NATIONAL: The world got to know Yothu Yindi in the early ’90s when their song Treaty was given a dance makeover by remix duo Filthy Lucre, cementing the band as the first poster boys for Aboriginal pop.
Treaty peaked at No.11 in the ARIA singles chart in 1992, picking up eight ARIA Awards, including song of the year, and reached No.6 in the US Billboard dance chart and No.72 in the mainstream chart.
In that same year Yothu Yindi represented Australia at the launch of the United Nation’s International Year of Indigenous Peoples at the UN Headquarters in New York. A year later frontman Mandawuy Yunupingu was named Australian of the Year.
After being invited to tour the US with Midnight Oil, the band from Arnhem Land played at the inaugural Big Day Out in Sydney and can boast the rare feat of having performed on a bill above Nirvana.
Twenty years on, Yothu Yindi will become the latest band to be inducted into the ARIA Hall of Fame. Mandawuy says the honour extends far beyond the band he founded with Stuart Kellaway, Cal Williams, Witiyana Marika, Milkayngu Mununggurr and future solo star Geoffrey Gurrumul Yunupingu.
“It’s a great honour for Yothu Yindi and for my family and my community and for Australia because we want us all to be in the same boat sailing towards the future,” Mandawuy says.
“I’m looking forward to an interesting celebration of us being inducted into the Hall Of Fame and that many friends in music and our community will come and celebrate with us.”
Treaty, the song Yothu Yindi will perform at the ARIAs, was inspired by the 1988 Bicentennial celebrations when Australian Prime Minister Bob Hawke visited the Northern Territory, promising a treaty with indigenous Australians.
One of the first songs to combine traditional Aboriginal sounds with modern pop and rock, its legacy was ensured with the catch-phrase “well I heard it on the radio / and I saw it on the television”.
Mandawuy says he revealed the lyrics to his friend Paul Kelly over a fishing trip and between them Treaty was born, the song later recorded in Darwin.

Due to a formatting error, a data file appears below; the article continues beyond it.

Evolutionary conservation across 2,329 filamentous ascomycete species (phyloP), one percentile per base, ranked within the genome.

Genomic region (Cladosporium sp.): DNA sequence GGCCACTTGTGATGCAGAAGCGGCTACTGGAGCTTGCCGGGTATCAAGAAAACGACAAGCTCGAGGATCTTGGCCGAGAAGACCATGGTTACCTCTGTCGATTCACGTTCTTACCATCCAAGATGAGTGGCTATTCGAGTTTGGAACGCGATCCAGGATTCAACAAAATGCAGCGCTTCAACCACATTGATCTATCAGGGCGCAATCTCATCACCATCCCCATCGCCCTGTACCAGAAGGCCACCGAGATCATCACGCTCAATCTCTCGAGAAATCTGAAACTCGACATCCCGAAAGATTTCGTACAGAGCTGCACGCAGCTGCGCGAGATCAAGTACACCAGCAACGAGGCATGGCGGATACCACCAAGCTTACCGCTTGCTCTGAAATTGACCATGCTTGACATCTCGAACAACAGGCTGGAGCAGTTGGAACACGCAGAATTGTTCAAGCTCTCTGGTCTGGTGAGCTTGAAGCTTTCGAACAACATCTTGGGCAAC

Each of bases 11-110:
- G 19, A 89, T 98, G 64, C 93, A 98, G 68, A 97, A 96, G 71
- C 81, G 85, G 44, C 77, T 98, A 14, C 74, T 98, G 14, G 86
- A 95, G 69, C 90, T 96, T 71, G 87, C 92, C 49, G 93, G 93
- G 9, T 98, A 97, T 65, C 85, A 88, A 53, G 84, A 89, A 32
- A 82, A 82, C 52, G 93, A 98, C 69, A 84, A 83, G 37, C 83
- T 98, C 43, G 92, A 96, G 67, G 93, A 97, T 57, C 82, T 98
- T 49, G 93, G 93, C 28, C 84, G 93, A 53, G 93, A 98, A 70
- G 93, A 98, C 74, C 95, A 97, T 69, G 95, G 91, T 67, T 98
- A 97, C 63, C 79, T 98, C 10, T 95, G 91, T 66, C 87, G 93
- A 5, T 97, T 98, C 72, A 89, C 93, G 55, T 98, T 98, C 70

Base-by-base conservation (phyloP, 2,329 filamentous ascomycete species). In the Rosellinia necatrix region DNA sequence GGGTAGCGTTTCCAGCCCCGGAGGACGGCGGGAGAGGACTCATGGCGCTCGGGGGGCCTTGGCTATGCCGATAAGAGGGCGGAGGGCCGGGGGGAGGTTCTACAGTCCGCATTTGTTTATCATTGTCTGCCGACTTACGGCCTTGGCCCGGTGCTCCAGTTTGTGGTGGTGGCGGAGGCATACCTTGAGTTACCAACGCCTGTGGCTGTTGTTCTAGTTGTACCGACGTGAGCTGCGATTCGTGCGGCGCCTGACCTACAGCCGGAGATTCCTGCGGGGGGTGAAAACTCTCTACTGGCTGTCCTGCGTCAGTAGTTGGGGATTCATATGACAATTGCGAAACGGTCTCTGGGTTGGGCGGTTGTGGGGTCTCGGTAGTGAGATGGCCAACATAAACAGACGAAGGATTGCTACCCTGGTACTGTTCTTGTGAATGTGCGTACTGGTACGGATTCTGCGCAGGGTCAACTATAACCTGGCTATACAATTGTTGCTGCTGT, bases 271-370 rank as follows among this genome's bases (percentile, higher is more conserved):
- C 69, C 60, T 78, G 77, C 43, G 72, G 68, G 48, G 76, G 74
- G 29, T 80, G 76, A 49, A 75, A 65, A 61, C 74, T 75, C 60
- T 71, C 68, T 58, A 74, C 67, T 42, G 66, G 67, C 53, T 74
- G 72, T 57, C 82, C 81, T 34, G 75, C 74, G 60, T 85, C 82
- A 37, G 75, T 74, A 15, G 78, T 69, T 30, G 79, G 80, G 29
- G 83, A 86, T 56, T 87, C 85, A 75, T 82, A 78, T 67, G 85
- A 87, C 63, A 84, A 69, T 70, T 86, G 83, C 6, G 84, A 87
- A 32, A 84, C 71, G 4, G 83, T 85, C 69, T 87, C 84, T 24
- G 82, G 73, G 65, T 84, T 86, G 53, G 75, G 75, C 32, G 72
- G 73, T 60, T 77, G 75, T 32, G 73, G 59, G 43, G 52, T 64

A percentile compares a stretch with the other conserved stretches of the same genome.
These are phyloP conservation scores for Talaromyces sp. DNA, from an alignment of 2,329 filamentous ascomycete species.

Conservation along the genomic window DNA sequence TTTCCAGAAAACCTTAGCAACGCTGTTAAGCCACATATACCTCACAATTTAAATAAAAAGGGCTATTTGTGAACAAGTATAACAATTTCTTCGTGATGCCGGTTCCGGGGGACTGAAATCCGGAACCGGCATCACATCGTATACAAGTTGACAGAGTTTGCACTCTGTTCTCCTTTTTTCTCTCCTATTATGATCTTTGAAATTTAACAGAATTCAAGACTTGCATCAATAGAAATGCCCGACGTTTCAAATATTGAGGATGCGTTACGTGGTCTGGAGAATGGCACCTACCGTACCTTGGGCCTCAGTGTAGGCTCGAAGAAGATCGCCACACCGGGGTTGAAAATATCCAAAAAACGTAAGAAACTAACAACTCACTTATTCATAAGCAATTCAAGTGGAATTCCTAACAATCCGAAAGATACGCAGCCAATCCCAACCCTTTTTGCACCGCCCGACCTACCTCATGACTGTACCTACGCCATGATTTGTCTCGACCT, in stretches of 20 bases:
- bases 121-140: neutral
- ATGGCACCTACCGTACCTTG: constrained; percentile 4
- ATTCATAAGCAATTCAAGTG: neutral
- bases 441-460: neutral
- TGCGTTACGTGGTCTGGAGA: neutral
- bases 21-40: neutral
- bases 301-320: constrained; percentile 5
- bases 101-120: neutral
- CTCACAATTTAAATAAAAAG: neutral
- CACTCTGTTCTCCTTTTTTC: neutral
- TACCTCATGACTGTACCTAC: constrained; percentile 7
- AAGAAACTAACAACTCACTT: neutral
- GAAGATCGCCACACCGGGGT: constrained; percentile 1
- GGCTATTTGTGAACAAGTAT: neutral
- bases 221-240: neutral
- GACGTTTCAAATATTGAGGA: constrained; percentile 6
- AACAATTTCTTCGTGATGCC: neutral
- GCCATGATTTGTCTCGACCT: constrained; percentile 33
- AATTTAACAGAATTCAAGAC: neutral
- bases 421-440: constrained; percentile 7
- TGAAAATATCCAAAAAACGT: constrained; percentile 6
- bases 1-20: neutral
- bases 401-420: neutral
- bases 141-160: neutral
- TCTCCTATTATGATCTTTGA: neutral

“When Bob Hawke was in power he came up to the Barunga Festival and met up with the elders there and said there was going to be a treaty between black and white Australia,” recalls Mandawuy.
“I couldn’t come to the festival itself but I saw it on the TV and heard it on the radio so that’s where the lyrics came from.
“Paul Kelly came up and I took him out fishing and we came back with a big fish and had that for dinner sitting around a big campfire with our guitars trying to write a song.”
Treaty has been named by APRA as one of the Top 30 Australian songs and Mandawuy is hopeful the latest honour will throw further weight behind its message.
“It’s achieved a lot and lingered in people’s minds and made people think twice about a treaty,” he says.
“It’s coming round to a point where currently Australia is talking about constitutional inclusion of Aboriginal people… so that’s a beginning in the right direction.”
Now focused on the future, Yothu Yindi have recorded their first song in 12 years to feature on a forthcoming greatest hits album.
Healing Stone, written with INXS tunesmith Andrew Farriss, is a personal song for Mandawuy as it tackles end-stage renal disease, the illness he was diagnosed with in 2008.
“I just hope that this song, and telling my story, helps build understanding and action – action to improve prevention and treatment of this dietary affliction and help create a better future for my people,” Mandawuy says.
* Healing Stone: The Best Of Yothu Yindi is released on November 30.